William Lawson (1775-1855) remained until his death and the property passed to his eldest son, William John Lawson (1822-1859), who died at Pau, in the south of France, after a lingering illness. He had been custodian of Longhirst Hall for a brief period of four years.
By the death of his eldest brother, the Reverend Edward Lawson (1824-1882), succeeded to the family estates. He was a man educated for the church and for two years was the rector of Bothal. Edward qualified as a magistrate in 1861 and was responsible for working the coal found underneath the estate. He created the nearby model colliery village, built schools and had genuine regard for its inhabitants.
Following his death in 1882, Longhirst Hall was inherited by his son, William Edward Lawson (1855-1944), who turned out to be the last of the family to live here.
He appears not to have had much interest in the house and it was briefly let to Charles E. Hunter (1852-1917), a man well-known through his association with the coal trade, as well as his political work and an active interest in sport.
Longhirst Hall and its 740 acres had fallen into disarray and in 1887 was put up for sale. After a spirited competition it was bought by James Joicey, the MP for Chester-Le-Street, for the sum of £53,000.
James Joicey had married firstly Elizabeth Amy Robinson (d.1881) and secondly, Margaret Smyles Drever (d.1911). He was created 1st Baronet Joicey of Chester-Le-Street in 1893 and was awarded an honorary degree of Doctor of Civil Law by Durham University. He became a JP for County Durham, a Deputy Lieutenant of the same county, and in 1906 was created 1st Baron Joicey of Chester-Le-Street.
James Joicey (1846-1936) had risen from a clerk’s position at his uncle’s coal office on Quayside, Newcastle, to become one of the largest coal-owners in the country, and one of the biggest individual employers in the world. Nicknamed ‘Old King Coal’, he was the chairman and managing director of James Joicey and Company and the Lambton Collieries, the two largest colliery companies in County Durham.
Joicey was an active Parliamentarian and sat for an unbroken 21 years. It ended in 1906 when the Liberal Government came into office and he was given a peerage to strengthen the Liberal Party in the Upper House. In 1931 he switched to the Conservatives ‘in an independent’ capacity.
Always a fierce and outspoken critic, Joicey made no secret of his belief that politicians “had let us down badly”. Speaking in 1935 he said, “A dictator who could keep a firm hand on politicians, as Mussolini has done in Italy, would be the saviour of our land.”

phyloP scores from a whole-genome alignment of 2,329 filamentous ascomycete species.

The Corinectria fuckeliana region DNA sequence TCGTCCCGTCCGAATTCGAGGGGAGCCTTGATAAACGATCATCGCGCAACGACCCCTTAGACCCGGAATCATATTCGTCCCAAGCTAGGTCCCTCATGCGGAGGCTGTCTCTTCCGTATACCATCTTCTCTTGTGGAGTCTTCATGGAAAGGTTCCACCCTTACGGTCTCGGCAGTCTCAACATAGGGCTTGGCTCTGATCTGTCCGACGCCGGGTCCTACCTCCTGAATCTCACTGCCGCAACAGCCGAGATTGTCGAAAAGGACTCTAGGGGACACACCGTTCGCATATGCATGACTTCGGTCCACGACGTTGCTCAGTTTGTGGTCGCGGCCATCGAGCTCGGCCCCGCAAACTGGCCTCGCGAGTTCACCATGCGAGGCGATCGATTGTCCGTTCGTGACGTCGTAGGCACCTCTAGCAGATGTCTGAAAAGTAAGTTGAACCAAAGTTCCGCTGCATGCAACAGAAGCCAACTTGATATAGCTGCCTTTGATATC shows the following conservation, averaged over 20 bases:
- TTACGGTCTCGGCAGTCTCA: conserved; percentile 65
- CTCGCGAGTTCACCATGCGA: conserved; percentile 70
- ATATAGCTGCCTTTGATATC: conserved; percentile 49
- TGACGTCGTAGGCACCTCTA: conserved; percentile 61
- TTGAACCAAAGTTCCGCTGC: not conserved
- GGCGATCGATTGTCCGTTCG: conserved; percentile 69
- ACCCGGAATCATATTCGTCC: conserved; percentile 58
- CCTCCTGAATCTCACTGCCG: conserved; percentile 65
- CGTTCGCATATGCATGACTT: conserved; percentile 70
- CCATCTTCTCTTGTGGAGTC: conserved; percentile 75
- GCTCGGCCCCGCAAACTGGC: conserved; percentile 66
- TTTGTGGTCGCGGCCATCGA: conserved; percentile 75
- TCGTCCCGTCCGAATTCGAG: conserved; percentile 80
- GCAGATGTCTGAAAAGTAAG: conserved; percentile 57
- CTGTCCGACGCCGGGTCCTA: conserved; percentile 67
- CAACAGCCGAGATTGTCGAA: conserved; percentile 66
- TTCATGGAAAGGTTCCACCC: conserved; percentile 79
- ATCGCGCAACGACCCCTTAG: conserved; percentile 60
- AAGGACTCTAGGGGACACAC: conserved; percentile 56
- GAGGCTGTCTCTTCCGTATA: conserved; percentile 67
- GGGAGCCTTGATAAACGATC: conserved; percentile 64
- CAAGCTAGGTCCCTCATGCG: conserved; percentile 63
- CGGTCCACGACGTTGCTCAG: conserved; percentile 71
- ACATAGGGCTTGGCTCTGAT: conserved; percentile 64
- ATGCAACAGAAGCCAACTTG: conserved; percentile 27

Joicey might well have been one of those autocratic coal-owners often featured on the pages of Catherine Cookson novels. He didn’t endear himself to women and strongly opposed the idea of them becoming MPs, believing it too premature. Despite his political career, he feared for the future of the coal industry and blamed his colleagues. “Today, the most harm done to the coal trade is by the constant interference of politicians and the Government.”
Lord Joicey made several additions to Longhirst Hall, but in 1907 looked elsewhere to expand his estates. He purchased Ford Castle in north Northumberland and added the adjacent Etal estate a year later. Resident at Ford Castle he put the Longhirst and Ulgham estates near Morpeth up for auction in 1921. They failed to find a buyer and Longhirst Hall was occupied by his two sons – James Arthur Joicey and Hugh Edward Joicey .
When Lord Joicey died in 1936, his eldest son, James Arthur Joicey (1880-1940), moved to Ford Castle and his brother Hugh to Etal Manor. These were troubling times. In 1929 the 2nd Lord Joicey’s son, also James, an officer in the 17th/20th Hussars had been killed while taking part in a horse race at Folkstone. By the late 1930s the coal industry was struggling and incomes from the agricultural estates were in decline. James Arthur Joicey had been shell-shocked in 1915 and suffered from depression as a result. His elevation to the peerage proved too much and in July 1940, after leaving a letter to his wife, his ‘brain in a storm’, was found shot dead on Ford Castle’s lawns.
Longhirst Hall had long fallen out of favour with the Joicey family. In 1937 it had been sold to alderman William Strafford Sanderson (1880-1973), the deputy mayor of Morpeth. It was an interesting purchase for the councillor and one that might be questioned today. Sanderson remained a couple of years and was responsible for gifting a gymnasium from the grounds of Longhirst Hall for use as a pavilion in Proctor’s Field in Morpeth.
In 1939 the house was offered as a Joint Infectious Disease Hospital, a scheme involving Newbiggin, Ashington and Bedlington Urban Councils, and Morpeth Borough and Morpeth Rural Councils. It was the favoured property and it might have provided Sanderson with a tidy sum of money. However, the Ministry of Health was concerned about the large amount of land involved in the purchase, and the sale fell through.